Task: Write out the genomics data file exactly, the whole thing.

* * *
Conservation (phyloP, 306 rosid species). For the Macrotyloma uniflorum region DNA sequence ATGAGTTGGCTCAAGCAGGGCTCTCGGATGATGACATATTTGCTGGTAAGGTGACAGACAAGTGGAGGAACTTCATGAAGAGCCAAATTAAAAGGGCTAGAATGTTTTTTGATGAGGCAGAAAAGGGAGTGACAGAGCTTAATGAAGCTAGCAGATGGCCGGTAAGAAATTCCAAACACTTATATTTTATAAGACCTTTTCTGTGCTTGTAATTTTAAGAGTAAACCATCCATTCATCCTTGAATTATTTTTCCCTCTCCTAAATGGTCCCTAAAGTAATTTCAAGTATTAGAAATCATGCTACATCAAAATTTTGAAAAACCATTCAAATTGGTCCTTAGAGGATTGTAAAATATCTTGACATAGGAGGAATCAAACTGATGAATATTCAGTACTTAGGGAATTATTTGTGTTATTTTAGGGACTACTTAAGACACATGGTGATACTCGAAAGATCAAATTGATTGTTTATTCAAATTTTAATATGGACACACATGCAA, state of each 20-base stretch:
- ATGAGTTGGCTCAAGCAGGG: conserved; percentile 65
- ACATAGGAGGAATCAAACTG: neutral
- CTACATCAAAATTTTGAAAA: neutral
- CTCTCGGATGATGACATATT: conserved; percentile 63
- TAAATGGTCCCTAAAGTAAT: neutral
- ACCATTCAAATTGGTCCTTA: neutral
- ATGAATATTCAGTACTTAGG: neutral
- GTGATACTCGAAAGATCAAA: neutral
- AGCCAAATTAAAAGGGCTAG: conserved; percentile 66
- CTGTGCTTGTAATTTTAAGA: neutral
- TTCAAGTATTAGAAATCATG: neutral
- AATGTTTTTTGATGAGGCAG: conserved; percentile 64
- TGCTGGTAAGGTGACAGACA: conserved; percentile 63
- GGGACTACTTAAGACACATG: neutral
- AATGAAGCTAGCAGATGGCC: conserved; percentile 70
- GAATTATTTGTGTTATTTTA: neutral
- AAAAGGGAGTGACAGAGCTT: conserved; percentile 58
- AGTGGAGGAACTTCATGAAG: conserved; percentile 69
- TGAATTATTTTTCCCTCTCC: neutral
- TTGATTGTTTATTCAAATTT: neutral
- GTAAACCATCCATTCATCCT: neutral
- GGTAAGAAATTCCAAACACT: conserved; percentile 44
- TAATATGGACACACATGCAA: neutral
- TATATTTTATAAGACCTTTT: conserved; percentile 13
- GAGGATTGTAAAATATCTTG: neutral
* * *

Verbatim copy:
Conservation (phyloP, 306 rosid species). For the Macrotyloma uniflorum region DNA sequence ATGAGTTGGCTCAAGCAGGGCTCTCGGATGATGACATATTTGCTGGTAAGGTGACAGACAAGTGGAGGAACTTCATGAAGAGCCAAATTAAAAGGGCTAGAATGTTTTTTGATGAGGCAGAAAAGGGAGTGACAGAGCTTAATGAAGCTAGCAGATGGCCGGTAAGAAATTCCAAACACTTATATTTTATAAGACCTTTTCTGTGCTTGTAATTTTAAGAGTAAACCATCCATTCATCCTTGAATTATTTTTCCCTCTCCTAAATGGTCCCTAAAGTAATTTCAAGTATTAGAAATCATGCTACATCAAAATTTTGAAAAACCATTCAAATTGGTCCTTAGAGGATTGTAAAATATCTTGACATAGGAGGAATCAAACTGATGAATATTCAGTACTTAGGGAATTATTTGTGTTATTTTAGGGACTACTTAAGACACATGGTGATACTCGAAAGATCAAATTGATTGTTTATTCAAATTTTAATATGGACACACATGCAA, state of each 20-base stretch:
- ATGAGTTGGCTCAAGCAGGG: conserved; percentile 65
- ACATAGGAGGAATCAAACTG: neutral
- CTACATCAAAATTTTGAAAA: neutral
- CTCTCGGATGATGACATATT: conserved; percentile 63
- TAAATGGTCCCTAAAGTAAT: neutral
- ACCATTCAAATTGGTCCTTA: neutral
- ATGAATATTCAGTACTTAGG: neutral
- GTGATACTCGAAAGATCAAA: neutral
- AGCCAAATTAAAAGGGCTAG: conserved; percentile 66
- CTGTGCTTGTAATTTTAAGA: neutral
- TTCAAGTATTAGAAATCATG: neutral
- AATGTTTTTTGATGAGGCAG: conserved; percentile 64
- TGCTGGTAAGGTGACAGACA: conserved; percentile 63
- GGGACTACTTAAGACACATG: neutral
- AATGAAGCTAGCAGATGGCC: conserved; percentile 70
- GAATTATTTGTGTTATTTTA: neutral
- AAAAGGGAGTGACAGAGCTT: conserved; percentile 58
- AGTGGAGGAACTTCATGAAG: conserved; percentile 69
- TGAATTATTTTTCCCTCTCC: neutral
- TTGATTGTTTATTCAAATTT: neutral
- GTAAACCATCCATTCATCCT: neutral
- GGTAAGAAATTCCAAACACT: conserved; percentile 44
- TAATATGGACACACATGCAA: neutral
- TATATTTTATAAGACCTTTT: conserved; percentile 13
- GAGGATTGTAAAATATCTTG: neutral